Welcome to Trendline, a bi-monthly newsletter created in partnership between The Gettys Group and TrendWatching. Here, we will examine TrendWatching’s global insights into numerous industries through the lens of hospitality, considering the possible implications and applications to our industry.
In each issue, we will focus on one of TrendWatching’s sixteen Mega-Trends—their comprehensive list of the ways in which human needs and expectations are changing while defining modern consumerism.
In this issue, we will turn our attention to Ubitech—the ever-greater pervasiveness of technology.
Technology is all around us promising to make life easier, faster and frictionless, and—in many cases—it’s fulfilling that promise. As it increasingly senses us, anticipates our needs and serves us more efficiently and effectively than other humans are able to do, the questions raised for hospitality include:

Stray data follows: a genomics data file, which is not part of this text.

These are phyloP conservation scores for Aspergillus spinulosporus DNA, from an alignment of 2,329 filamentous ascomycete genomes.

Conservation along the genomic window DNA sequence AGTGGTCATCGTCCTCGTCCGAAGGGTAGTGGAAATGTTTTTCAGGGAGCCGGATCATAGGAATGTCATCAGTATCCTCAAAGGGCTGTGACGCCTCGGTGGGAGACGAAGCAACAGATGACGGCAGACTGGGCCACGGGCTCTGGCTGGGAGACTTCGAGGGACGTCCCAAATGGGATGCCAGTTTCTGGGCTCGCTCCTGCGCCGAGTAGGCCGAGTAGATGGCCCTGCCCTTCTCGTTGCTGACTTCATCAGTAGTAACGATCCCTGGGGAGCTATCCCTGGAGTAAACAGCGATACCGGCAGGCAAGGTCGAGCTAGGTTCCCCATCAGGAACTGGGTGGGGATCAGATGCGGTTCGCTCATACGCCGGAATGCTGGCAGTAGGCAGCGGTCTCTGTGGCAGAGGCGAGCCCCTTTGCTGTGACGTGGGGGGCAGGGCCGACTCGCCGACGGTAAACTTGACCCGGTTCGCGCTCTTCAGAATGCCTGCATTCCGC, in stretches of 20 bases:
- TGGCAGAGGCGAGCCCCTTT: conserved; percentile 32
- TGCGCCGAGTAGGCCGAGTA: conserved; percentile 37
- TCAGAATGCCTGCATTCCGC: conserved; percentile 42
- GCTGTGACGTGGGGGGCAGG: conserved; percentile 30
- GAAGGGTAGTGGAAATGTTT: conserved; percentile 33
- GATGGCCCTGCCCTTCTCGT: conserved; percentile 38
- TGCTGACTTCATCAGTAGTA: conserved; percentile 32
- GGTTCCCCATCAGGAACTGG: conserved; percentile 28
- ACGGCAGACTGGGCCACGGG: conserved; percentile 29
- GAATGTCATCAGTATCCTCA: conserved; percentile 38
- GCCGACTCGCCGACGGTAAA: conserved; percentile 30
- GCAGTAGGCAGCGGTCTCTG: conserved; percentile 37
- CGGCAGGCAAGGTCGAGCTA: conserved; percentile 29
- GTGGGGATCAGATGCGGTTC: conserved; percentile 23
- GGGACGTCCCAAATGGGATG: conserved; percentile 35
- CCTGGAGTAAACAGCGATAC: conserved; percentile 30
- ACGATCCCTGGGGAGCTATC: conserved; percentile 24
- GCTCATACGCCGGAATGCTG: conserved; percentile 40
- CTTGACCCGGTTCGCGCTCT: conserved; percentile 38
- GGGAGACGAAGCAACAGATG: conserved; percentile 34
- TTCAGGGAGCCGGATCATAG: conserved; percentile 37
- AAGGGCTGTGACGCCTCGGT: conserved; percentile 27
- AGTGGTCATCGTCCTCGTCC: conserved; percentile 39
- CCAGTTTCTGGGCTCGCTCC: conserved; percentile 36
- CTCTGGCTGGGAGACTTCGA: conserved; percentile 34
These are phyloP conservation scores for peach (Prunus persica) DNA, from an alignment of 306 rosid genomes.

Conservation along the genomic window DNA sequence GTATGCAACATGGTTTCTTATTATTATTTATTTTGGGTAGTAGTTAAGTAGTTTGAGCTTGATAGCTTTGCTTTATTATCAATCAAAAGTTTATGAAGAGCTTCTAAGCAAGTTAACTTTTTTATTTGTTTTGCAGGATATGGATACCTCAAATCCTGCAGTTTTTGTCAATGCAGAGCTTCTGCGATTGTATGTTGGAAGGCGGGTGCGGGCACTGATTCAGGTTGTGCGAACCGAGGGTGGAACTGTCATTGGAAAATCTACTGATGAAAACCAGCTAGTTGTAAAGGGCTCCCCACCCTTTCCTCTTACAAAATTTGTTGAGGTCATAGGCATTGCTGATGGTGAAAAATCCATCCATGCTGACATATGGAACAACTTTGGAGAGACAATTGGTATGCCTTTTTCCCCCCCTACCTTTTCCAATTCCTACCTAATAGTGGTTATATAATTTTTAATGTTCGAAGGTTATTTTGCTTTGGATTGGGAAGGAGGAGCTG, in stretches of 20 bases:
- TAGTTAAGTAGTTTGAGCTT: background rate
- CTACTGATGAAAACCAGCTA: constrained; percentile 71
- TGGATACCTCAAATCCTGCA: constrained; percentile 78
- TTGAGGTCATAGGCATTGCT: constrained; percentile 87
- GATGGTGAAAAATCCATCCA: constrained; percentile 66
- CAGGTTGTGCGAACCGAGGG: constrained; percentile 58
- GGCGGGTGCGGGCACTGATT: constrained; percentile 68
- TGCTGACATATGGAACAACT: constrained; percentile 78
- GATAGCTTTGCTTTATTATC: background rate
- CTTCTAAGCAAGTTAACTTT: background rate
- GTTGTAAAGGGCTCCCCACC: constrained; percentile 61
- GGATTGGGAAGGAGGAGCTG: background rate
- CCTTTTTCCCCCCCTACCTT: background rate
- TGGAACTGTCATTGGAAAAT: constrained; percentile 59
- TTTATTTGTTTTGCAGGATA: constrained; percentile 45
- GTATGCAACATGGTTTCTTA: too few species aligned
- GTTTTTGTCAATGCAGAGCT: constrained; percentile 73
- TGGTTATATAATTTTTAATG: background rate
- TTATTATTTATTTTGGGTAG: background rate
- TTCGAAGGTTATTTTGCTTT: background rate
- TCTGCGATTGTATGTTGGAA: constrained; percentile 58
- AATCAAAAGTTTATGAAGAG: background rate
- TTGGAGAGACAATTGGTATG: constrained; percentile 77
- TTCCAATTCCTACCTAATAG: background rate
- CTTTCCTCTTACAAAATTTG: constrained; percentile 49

How much of “hospitality” is defined by humans taking care of the needs of others? What is the currently anticipated and accepted level of automation?
As algorithms anticipate and address more behaviors and desires for hotel guests, which guests will welcome this tech-aided experience and which guests might find it intrusive? Which type of guest is most important to a given hotel’s performance?
If—like your Trendline authors—you believe in the inevitability of technology’s creep into more aspects of our lives, then you and your teams should be asking yourselves: how should it be saving you time and money now?
It is abundantly apparent that we are increasingly reliant upon technology—and even comfortable with it to the point of impatience as we expect to it be faster and smarter. As artificial intelligence and automation technologies help tech live up to our impatient expectations, we’re seeing the evolution of what TrendWatching has called “A-Commerce”—or automated-commerce—where our needs are monitored and satisfied automatically.